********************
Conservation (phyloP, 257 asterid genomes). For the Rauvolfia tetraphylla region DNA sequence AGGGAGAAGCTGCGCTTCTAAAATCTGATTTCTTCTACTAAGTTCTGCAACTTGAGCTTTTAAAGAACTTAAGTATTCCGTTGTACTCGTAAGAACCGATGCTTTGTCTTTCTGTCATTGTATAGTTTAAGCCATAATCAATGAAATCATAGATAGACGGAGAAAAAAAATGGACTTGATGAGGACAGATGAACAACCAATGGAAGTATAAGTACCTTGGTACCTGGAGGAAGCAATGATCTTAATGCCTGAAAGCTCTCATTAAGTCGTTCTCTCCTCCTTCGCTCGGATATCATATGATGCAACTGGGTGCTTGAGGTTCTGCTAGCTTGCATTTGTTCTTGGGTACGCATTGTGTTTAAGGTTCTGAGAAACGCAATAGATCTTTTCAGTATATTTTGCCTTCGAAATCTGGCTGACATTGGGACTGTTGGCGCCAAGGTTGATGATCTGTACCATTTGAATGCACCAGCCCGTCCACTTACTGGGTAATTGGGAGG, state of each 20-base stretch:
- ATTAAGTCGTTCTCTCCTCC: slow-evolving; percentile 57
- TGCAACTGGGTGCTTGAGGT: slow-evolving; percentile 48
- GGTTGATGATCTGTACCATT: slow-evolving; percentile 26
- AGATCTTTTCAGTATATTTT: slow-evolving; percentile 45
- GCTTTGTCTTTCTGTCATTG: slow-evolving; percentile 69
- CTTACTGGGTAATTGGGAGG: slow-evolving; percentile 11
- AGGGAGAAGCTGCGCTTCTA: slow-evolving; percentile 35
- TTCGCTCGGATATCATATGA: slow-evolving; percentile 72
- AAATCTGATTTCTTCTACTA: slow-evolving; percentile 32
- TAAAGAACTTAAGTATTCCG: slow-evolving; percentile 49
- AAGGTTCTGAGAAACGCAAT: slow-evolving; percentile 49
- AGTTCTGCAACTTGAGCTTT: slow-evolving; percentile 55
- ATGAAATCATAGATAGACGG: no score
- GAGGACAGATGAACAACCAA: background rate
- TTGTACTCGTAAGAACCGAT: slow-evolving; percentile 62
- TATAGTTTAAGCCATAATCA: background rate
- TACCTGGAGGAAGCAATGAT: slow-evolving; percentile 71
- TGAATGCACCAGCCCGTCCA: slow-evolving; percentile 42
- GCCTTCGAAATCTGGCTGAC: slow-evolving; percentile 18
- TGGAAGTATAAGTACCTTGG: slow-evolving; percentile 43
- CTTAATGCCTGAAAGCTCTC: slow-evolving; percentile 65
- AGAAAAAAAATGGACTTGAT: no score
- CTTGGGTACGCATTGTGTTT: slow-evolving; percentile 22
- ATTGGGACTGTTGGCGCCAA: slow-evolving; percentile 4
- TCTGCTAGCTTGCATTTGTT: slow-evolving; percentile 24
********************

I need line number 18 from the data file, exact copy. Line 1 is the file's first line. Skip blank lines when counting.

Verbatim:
- TACCTGGAGGAAGCAATGAT: slow-evolving; percentile 71